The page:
With lingo like that he must be really in tune with his target market. (IRL means “in real life”. ICYMI.)



LIS is aiming to deliver lithium sulphur and lithium metal batteries with unprecedented performance and cycle life, by using its unique BNNT and Li-nanomesh nano-composites.

The batteries would be the ‘holy grail’ of EV, drone and electric aviation markets, combining high energy storage and low weight.

And in its annual report, the company says it’s completed test flights of drones powered by its batteries.

“We have identified our clear competitive advantage in providing batteries for drones and heavy vehicles (e.g. prime movers and mining) and have deepening partnerships in both areas,” chairman Ben Spincer said.

LIS also joined the Future Battery Industry CRC, giving it access to leading researchers and partners across Australia and is also a foundational industry partner in the Deakin Recycling and Renewable Energy Commercialisation Hub as part of the Commonwealth Trailblazer University program “that should result in close to $5 million of additional funding over its four years,” Spincer says.

No revenue yet, but the company has entered into strategic collaboration agreements with Boeing’s Insitu Pacific in the drone target market and Janus Electric in the heavy EV target market – which Spincer says will enable them to home in on the battery requirements of each product category, “while we continue our testing, optimise our cell chemistry and scale up the size and volume of our cell production capability.”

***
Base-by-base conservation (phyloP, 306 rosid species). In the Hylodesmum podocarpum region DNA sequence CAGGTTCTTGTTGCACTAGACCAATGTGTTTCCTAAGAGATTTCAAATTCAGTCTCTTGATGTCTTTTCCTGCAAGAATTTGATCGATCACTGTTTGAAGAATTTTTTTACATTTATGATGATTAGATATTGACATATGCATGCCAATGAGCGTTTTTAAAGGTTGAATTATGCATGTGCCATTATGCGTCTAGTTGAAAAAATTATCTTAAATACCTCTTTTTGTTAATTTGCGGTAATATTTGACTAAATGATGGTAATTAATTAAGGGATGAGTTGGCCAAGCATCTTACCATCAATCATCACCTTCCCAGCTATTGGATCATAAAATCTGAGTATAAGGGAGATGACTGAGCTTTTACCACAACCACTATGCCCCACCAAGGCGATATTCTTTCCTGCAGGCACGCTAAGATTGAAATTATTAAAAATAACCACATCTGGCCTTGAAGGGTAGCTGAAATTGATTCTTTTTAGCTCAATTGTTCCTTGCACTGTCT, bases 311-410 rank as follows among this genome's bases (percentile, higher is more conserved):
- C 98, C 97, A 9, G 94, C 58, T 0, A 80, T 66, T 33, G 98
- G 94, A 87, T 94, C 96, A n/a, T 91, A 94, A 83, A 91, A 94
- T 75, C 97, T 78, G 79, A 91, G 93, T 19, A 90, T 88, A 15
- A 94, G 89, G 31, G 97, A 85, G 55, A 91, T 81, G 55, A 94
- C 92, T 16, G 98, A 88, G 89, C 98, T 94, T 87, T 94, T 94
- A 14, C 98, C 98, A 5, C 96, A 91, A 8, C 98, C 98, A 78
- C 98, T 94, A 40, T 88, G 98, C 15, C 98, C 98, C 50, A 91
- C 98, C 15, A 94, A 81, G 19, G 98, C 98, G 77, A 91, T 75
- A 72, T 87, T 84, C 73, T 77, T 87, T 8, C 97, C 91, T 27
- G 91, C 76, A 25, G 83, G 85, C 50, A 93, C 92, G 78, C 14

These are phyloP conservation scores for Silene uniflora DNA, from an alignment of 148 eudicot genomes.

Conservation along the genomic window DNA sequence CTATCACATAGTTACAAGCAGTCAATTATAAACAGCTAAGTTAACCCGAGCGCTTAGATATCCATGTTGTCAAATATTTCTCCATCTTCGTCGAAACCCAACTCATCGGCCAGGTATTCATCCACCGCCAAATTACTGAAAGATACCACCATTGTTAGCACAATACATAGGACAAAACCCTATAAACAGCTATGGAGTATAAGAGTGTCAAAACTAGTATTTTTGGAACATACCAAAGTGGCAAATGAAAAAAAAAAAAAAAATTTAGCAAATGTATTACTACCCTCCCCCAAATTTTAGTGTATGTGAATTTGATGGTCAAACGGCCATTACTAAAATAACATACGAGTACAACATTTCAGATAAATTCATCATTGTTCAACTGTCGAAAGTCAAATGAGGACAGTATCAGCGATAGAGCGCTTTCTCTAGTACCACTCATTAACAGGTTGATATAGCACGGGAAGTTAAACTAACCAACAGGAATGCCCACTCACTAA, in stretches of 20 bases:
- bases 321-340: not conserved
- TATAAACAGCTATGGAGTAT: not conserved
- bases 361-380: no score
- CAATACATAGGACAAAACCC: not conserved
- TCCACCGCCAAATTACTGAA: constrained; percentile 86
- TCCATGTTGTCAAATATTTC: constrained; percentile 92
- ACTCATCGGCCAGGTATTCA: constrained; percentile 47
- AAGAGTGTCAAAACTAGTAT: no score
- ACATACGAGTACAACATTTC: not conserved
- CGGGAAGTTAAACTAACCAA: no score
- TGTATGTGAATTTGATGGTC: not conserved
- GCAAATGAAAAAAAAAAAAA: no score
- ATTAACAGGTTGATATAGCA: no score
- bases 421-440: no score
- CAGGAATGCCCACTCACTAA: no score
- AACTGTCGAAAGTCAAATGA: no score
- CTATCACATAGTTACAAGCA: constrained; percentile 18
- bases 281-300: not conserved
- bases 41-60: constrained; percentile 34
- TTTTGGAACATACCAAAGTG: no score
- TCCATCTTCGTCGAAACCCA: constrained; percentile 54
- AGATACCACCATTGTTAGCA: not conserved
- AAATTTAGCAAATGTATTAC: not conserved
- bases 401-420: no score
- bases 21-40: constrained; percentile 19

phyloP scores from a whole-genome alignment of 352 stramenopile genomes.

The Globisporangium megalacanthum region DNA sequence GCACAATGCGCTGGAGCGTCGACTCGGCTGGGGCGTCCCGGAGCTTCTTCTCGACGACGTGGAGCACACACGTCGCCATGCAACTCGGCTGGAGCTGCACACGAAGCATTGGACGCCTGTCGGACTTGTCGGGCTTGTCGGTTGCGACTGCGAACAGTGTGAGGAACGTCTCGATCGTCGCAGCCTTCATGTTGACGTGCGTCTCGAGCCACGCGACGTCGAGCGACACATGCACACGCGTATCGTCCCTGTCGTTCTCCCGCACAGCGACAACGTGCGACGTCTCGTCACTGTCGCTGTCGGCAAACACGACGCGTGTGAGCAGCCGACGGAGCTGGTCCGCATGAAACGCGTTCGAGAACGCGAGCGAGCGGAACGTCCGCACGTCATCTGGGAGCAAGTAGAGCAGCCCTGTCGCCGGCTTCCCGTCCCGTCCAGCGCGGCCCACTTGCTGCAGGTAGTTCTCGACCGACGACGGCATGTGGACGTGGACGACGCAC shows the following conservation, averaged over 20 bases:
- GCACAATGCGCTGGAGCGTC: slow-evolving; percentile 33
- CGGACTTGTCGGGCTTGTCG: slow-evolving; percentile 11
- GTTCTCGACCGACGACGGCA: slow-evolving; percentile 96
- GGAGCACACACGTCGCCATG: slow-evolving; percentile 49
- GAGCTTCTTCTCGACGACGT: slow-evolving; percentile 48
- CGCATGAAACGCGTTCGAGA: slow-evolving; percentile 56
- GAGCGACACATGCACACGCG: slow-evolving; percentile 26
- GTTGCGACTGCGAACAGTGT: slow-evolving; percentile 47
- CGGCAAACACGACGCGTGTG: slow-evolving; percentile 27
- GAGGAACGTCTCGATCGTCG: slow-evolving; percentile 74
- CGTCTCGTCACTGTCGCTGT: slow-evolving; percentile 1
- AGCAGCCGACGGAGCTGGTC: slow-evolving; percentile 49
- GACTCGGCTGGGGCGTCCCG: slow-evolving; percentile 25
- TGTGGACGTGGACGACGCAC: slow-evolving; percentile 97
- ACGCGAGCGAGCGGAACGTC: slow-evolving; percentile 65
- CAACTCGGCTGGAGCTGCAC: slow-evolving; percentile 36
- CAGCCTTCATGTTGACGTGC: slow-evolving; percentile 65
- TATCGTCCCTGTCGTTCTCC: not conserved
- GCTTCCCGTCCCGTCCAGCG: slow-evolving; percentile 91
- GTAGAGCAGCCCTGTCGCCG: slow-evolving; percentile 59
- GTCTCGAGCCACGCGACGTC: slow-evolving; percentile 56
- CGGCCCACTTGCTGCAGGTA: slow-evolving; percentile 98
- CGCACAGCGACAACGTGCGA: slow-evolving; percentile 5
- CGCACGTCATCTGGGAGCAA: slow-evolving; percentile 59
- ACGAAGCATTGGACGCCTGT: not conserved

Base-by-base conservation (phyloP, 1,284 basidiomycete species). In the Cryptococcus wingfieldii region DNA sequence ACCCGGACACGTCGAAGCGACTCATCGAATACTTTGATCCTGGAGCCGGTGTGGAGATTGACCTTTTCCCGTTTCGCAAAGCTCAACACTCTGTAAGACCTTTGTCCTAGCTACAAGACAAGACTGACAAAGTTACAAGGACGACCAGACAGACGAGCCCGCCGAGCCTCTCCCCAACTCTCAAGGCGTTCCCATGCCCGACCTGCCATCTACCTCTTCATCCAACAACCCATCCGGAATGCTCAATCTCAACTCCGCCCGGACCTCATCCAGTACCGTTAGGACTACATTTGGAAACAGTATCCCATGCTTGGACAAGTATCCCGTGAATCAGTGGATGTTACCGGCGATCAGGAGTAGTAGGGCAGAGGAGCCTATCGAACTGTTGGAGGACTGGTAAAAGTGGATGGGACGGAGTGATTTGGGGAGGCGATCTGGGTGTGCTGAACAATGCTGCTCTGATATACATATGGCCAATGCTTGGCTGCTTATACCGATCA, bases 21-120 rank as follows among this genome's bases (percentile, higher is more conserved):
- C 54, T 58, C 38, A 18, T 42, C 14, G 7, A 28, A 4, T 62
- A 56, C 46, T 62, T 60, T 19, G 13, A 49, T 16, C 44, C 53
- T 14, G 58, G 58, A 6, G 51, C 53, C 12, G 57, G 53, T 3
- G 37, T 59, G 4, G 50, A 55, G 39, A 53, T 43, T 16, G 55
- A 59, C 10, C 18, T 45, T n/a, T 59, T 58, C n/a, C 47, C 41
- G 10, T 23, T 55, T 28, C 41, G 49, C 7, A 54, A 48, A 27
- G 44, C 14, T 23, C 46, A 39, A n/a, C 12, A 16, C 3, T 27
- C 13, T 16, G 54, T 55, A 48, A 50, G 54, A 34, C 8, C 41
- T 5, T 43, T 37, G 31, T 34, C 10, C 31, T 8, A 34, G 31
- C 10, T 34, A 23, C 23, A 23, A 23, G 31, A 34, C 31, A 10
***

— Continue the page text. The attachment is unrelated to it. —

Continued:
The company produces propulsion and stabilisation systems for the marine, defence and mining industries, and saw a bit of a downturn in FY22, with of $54.2m – compared to $59.5m in FY21 – mainly due to lower revenues from the defence sector.

Revenues from propulsion and engineering products were strong, along with the company’s marine gyrostabiliser product – with Veem the only major supplier in the estimated US$1.1bn market for new builds and US$13.5bn for retrofits.

There were some issues with the supply chain, and price increases in raw materials and freight which eroded margins, “particularly the bronze (copper and nickel) used for propellers where a fixed price list exists,” Veem said.

“This appears to have stabilised in the last few months of FY22.

“There was a rare event of an increase in defective propeller castings that occurred in the second quarter of FY22 that had the double impact of additional cost and reduced capacity for new orders thus reducing sales.

“The causes were addressed and propeller casting quality was back to previous levels by the end 2021 and has been maintained throughout the rest of FY22.”

On the defence front, the company says it expects revenue from Collins Class submarines, and is “well positioned to take advantage of further defence work that may result from the current federal government drive for increased local content, including opportunities arising out of AUKUS.”


5GG, LIS and VEE share prices today: